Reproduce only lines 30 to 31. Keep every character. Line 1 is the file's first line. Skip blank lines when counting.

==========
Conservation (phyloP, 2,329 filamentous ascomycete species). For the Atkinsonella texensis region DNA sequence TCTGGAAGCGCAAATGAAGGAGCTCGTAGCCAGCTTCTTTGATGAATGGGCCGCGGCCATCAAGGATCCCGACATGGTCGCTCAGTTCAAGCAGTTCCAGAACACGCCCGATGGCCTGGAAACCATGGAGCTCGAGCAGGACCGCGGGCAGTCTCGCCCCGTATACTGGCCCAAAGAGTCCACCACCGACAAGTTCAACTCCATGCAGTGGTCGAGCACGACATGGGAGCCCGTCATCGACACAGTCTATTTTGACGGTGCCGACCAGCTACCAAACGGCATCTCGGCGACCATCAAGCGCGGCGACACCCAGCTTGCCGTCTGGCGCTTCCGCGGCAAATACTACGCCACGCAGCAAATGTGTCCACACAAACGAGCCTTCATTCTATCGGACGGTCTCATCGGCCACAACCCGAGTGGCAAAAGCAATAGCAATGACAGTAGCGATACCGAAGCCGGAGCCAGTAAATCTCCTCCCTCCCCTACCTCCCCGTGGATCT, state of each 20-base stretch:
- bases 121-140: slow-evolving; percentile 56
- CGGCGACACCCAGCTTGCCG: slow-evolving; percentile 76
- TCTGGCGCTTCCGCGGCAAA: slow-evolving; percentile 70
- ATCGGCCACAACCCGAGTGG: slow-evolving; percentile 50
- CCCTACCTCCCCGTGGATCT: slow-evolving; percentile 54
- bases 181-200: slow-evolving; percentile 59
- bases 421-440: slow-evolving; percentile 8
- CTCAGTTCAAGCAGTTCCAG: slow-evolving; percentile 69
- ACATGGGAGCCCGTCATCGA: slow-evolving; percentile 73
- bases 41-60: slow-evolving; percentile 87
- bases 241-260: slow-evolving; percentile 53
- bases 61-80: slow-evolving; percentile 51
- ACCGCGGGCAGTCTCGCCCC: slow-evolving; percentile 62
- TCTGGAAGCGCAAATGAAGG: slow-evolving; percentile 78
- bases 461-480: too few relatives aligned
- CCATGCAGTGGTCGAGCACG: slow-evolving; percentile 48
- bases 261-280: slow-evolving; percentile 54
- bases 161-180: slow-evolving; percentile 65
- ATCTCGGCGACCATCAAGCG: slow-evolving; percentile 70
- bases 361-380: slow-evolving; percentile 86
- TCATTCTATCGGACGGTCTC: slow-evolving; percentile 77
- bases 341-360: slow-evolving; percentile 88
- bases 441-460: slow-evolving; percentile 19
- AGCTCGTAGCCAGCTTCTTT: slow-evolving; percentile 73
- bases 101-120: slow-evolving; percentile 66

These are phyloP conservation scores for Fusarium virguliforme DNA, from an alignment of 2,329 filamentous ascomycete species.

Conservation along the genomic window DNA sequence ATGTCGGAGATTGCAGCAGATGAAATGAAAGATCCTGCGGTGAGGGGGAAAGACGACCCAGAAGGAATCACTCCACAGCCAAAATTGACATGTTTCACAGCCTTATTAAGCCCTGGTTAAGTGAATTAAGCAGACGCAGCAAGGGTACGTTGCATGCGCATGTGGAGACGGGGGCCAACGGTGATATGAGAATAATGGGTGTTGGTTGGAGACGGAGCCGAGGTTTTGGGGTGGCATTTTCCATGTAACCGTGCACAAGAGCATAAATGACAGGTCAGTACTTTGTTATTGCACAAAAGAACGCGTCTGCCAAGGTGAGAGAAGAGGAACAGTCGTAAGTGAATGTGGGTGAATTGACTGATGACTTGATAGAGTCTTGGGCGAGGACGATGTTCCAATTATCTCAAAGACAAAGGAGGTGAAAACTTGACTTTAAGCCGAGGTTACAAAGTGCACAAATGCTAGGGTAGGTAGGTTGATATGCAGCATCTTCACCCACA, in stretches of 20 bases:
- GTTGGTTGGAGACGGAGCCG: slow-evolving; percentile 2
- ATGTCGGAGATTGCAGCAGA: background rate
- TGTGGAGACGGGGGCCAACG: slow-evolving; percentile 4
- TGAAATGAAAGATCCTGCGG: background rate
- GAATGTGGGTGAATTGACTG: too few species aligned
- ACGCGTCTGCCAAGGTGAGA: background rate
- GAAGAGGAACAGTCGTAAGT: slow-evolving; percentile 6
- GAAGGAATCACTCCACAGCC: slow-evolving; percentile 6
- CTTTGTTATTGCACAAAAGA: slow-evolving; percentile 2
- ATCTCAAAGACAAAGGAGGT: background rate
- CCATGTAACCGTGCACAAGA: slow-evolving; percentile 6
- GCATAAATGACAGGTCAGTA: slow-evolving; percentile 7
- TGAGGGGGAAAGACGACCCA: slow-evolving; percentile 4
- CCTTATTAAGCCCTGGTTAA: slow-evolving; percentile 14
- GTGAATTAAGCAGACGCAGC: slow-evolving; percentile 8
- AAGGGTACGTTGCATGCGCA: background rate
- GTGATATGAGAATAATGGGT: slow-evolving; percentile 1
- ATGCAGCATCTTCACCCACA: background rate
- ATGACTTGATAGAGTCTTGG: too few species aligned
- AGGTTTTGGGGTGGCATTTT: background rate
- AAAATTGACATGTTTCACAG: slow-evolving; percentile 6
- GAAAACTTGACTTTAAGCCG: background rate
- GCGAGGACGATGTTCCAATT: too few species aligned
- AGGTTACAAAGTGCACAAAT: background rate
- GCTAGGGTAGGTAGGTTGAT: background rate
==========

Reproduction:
- ATGTCGGAGATTGCAGCAGA: background rate
- TGTGGAGACGGGGGCCAACG: slow-evolving; percentile 4